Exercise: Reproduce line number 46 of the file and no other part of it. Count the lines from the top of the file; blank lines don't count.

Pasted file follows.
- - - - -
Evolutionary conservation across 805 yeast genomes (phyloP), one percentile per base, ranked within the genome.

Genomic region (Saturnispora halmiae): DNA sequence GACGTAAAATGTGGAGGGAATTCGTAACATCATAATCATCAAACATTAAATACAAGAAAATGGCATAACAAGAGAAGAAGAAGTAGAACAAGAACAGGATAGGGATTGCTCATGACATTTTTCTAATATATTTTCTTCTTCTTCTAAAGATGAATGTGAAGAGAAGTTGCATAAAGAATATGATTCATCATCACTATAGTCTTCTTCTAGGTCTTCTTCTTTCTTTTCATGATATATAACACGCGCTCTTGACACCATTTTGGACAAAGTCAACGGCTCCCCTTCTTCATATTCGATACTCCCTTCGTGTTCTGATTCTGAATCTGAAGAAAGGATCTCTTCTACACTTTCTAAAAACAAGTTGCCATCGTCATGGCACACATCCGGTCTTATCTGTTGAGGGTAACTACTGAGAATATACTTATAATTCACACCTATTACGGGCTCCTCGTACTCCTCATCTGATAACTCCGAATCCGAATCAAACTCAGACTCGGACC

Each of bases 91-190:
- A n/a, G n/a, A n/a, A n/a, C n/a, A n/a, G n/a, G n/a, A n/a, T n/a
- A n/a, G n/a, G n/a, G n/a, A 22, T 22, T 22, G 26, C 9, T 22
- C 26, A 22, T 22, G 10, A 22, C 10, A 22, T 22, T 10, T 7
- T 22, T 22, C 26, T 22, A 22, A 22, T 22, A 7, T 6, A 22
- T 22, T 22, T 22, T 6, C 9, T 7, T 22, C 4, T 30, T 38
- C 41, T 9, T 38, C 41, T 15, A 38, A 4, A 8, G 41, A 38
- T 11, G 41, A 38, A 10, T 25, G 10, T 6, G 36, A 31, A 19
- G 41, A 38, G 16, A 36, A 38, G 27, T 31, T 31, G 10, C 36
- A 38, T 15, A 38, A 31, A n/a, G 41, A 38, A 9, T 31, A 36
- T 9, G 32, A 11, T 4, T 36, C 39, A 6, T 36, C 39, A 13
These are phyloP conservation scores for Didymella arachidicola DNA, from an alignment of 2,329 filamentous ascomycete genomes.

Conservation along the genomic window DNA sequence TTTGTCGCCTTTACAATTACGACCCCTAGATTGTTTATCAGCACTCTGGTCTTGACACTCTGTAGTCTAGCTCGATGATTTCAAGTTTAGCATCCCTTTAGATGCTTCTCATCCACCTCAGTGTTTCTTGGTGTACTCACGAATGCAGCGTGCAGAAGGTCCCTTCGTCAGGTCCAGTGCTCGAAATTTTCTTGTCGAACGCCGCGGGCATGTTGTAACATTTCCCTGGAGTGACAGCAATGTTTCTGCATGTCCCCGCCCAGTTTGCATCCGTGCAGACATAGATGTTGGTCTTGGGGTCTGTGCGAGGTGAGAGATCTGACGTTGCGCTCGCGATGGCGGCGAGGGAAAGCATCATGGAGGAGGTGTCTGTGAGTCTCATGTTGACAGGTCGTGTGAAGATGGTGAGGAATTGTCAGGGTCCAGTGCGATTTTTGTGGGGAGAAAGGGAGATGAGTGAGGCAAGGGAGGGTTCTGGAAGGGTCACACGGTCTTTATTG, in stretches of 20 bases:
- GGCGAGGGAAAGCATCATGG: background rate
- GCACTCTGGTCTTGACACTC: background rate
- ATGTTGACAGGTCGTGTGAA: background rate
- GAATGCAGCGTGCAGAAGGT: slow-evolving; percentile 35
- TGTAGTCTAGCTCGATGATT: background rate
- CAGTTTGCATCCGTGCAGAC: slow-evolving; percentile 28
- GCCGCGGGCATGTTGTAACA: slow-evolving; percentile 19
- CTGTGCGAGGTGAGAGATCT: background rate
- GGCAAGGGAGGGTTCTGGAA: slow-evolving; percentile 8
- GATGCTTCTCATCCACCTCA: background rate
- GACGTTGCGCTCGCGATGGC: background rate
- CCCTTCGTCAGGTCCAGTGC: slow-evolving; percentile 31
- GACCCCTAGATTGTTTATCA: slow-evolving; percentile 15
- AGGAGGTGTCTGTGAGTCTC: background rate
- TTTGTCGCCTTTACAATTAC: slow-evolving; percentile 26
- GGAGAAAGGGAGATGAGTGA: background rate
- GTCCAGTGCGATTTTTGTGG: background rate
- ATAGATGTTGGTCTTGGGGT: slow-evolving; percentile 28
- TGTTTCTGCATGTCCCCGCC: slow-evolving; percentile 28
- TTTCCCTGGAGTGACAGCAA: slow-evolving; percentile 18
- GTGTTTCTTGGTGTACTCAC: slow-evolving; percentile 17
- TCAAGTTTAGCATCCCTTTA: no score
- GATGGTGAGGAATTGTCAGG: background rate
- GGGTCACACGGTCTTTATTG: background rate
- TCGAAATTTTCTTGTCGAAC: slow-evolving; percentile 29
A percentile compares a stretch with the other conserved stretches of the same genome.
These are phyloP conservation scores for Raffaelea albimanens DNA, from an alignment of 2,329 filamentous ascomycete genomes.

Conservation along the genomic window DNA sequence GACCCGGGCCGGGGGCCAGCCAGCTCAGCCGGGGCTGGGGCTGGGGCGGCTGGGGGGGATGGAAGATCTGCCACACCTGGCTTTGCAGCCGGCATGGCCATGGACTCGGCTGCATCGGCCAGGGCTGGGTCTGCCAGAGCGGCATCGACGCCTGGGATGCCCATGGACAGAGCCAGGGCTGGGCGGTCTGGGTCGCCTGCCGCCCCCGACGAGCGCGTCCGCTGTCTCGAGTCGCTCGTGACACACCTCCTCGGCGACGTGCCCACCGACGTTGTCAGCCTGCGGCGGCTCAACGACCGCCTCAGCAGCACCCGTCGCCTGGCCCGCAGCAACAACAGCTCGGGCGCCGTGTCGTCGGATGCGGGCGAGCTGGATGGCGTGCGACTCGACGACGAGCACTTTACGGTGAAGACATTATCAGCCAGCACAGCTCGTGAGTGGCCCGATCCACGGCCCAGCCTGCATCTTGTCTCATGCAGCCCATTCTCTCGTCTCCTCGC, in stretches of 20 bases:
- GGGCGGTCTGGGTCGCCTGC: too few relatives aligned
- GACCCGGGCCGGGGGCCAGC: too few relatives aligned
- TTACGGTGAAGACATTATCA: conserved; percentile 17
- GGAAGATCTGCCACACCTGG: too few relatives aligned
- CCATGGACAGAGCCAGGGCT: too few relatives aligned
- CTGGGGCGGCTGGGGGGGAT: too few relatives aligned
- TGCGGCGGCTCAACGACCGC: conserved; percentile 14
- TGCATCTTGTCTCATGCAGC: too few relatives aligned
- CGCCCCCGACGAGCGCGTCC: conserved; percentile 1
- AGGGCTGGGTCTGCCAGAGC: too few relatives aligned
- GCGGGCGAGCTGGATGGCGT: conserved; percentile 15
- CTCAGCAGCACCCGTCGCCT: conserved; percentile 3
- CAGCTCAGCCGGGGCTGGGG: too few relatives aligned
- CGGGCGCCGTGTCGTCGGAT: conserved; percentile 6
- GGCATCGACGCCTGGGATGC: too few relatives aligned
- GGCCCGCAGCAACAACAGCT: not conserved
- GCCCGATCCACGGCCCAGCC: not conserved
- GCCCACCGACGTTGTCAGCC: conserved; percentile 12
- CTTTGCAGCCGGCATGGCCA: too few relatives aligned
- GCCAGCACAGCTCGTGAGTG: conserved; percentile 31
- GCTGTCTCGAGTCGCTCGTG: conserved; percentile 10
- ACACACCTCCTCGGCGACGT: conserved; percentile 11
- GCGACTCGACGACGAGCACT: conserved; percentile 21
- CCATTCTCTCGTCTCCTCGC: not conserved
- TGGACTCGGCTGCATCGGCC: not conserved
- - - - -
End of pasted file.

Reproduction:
- TTACGGTGAAGACATTATCA: conserved; percentile 17